Dart Board Newsletter – September 2017
We’ve got a few days until it’s officially fall, but as soon as Labor Day is in the rearview mirror it seems we mentally move right into autumn. I hope everyone had a great summer, and academic years have started off on a positive note for those of you whose families are back in the school routine. For this issue of Dart Board, I wanted to share information about Disaster Area Inspection Reports. With the recent devastation caused by Hurricanes Harvey and Irma, and also by wildfires in the West, we’re getting a lot of questions around what products should be used following a disaster.
Inspections in Disaster Areas. So many of our fellow citizens across the country are dealing with devastation wrought by natural disasters. First and foremost, we want all of our clients, brokers and appraisers to know that we are here to support you and your borrowers in any way that we can. Dart has always believed that at the end of the day, every business relationship and every transaction comes down to people. The destruction left behind by these events is hard to comprehend, and all of us here at Dart send our thoughts and prayers for recovery to those impacted by these events.
When it comes to inspecting properties that have been affected by natural disasters, the Disaster Area Inspection Report (DAIR) is the most commonly used product. Some lenders require a 1004D as opposed to a DAIR, so it is best to first check with your institution/investor before placing an order. When performing a DAIR inspection, the appraiser will observe the exterior features of a property and surrounding neighborhood. The report will include exterior photos, and will include a statement indicating whether or not the property sustained damage from the disaster.
If the property did sustain damage, typically an additional report would be ordered which includes an interior inspection of the property. This report, the Catastrophic Disaster Area Inspection Report (CDAIR) provides an assessment of any impact to the value and marketability of the subject’s neighborhood as a result of a natural disaster, as well as a complete set of exterior and interior photos of the subject. Photos of any damage to the subject will also be included along with comments on the severity of the damage. With both the DAIR and CDAIR, the appraiser does not provide an estimate on the effect on value of any damage nor an estimated “Cost to Cure” any damage. No opinion of value is provided.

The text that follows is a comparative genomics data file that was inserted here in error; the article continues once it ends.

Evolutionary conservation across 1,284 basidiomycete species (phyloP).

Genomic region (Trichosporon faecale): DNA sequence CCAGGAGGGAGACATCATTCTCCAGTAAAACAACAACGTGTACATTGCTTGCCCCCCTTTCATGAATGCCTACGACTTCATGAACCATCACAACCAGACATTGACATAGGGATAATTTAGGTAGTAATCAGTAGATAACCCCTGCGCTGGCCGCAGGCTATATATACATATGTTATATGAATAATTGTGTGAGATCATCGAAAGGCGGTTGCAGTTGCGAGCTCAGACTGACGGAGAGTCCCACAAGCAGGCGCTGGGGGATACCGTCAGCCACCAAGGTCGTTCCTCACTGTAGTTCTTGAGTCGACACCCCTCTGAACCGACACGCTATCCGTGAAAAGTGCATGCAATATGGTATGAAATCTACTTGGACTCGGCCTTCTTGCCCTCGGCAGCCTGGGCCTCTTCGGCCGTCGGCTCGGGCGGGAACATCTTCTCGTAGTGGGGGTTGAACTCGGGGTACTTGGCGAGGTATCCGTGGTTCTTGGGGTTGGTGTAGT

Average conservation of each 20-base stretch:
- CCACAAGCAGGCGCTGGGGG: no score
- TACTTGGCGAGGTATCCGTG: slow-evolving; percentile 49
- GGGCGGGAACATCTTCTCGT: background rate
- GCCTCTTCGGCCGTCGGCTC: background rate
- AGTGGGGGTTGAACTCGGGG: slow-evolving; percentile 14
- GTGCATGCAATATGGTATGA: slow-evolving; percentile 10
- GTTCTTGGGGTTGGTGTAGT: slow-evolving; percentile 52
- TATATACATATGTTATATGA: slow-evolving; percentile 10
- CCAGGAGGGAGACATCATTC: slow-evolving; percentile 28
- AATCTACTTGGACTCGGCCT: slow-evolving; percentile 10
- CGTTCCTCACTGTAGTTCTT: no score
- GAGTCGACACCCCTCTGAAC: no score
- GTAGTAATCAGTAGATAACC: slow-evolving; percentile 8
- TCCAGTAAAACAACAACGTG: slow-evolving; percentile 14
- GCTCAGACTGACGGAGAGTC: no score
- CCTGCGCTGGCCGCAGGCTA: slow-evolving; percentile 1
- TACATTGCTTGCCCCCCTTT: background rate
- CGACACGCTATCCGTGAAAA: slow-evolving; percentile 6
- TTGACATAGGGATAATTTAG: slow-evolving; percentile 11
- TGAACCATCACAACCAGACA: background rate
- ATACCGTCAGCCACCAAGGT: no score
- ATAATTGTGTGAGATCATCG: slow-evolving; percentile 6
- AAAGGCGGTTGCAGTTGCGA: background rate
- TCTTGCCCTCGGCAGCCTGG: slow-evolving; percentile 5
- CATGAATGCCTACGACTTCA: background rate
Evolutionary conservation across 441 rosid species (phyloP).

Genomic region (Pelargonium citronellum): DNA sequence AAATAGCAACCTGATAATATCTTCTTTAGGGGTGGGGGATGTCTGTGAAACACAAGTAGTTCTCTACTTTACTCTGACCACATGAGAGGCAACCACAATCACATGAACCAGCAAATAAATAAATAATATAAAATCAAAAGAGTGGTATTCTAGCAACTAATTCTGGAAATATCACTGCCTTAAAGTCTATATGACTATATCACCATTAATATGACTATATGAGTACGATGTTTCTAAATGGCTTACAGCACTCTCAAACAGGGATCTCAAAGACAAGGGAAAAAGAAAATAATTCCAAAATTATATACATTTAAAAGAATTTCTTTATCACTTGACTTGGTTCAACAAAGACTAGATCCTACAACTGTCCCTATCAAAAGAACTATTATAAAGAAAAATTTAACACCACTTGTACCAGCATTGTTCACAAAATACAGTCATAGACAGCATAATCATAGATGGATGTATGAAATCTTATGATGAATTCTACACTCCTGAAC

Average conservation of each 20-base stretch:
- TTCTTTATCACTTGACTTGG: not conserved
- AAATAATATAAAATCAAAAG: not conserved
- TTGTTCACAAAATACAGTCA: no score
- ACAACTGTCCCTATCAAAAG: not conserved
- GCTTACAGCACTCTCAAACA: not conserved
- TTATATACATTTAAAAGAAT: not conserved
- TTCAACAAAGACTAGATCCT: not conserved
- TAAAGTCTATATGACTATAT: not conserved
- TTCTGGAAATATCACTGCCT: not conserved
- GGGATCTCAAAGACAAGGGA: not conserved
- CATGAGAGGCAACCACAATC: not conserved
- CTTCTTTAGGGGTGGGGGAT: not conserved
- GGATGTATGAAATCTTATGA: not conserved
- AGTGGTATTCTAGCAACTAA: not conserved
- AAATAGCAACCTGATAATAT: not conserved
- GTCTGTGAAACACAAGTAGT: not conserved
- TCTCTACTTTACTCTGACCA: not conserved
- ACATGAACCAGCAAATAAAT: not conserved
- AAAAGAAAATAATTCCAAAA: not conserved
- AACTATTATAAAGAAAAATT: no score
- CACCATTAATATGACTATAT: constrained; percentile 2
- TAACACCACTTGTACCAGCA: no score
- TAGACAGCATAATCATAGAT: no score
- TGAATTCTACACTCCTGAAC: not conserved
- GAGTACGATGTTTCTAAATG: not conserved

Just yesterday, FHA issued a waiver on its requirement that inspections required in disaster areas not be completed until after FEMA issues a close date for the Incident Period. Inspections on single-family properties in the Hurricane Irma Presidentially Declared Major Disaster Area in Florida will be permitted beginning yesterday, September 19. Read FHA’s full announcement here. The Mortgage Bankers Association, which had asked HUD Secretary Ben Carson to consider changing the Incident Close Date inspection requirement last week, says it will continue to work with HUD to secure a long-term resolution for this issue.
Our staff is here to guide you through any questions you may have about disaster inspection reports. Contact your Account Coordinator or Account Executive, or you can reply to me and I’ll put you in touch with the most appropriate person to assist with your needs.
Upcoming Events. October is a busy travel month for us here at Dart! We’ll start off our travels in Las Vegas at Valuation Expo. Next up is the Association of Appraiser Regulatory Officials Fall Conference in Washington, DC, which our Vice President of Compliance and Process Control will be attending. Then it’s back to Las Vegas for NAMB National before we end our travels in Denver for MBA’s Annual Convention & Expo. We’re building our meeting schedule now for all four events – to schedule a meeting, visit www.dartappraisal.com/events.
As always, if there is anything we can do to assist with your appraisal management needs, please don’t hesitate to contact me.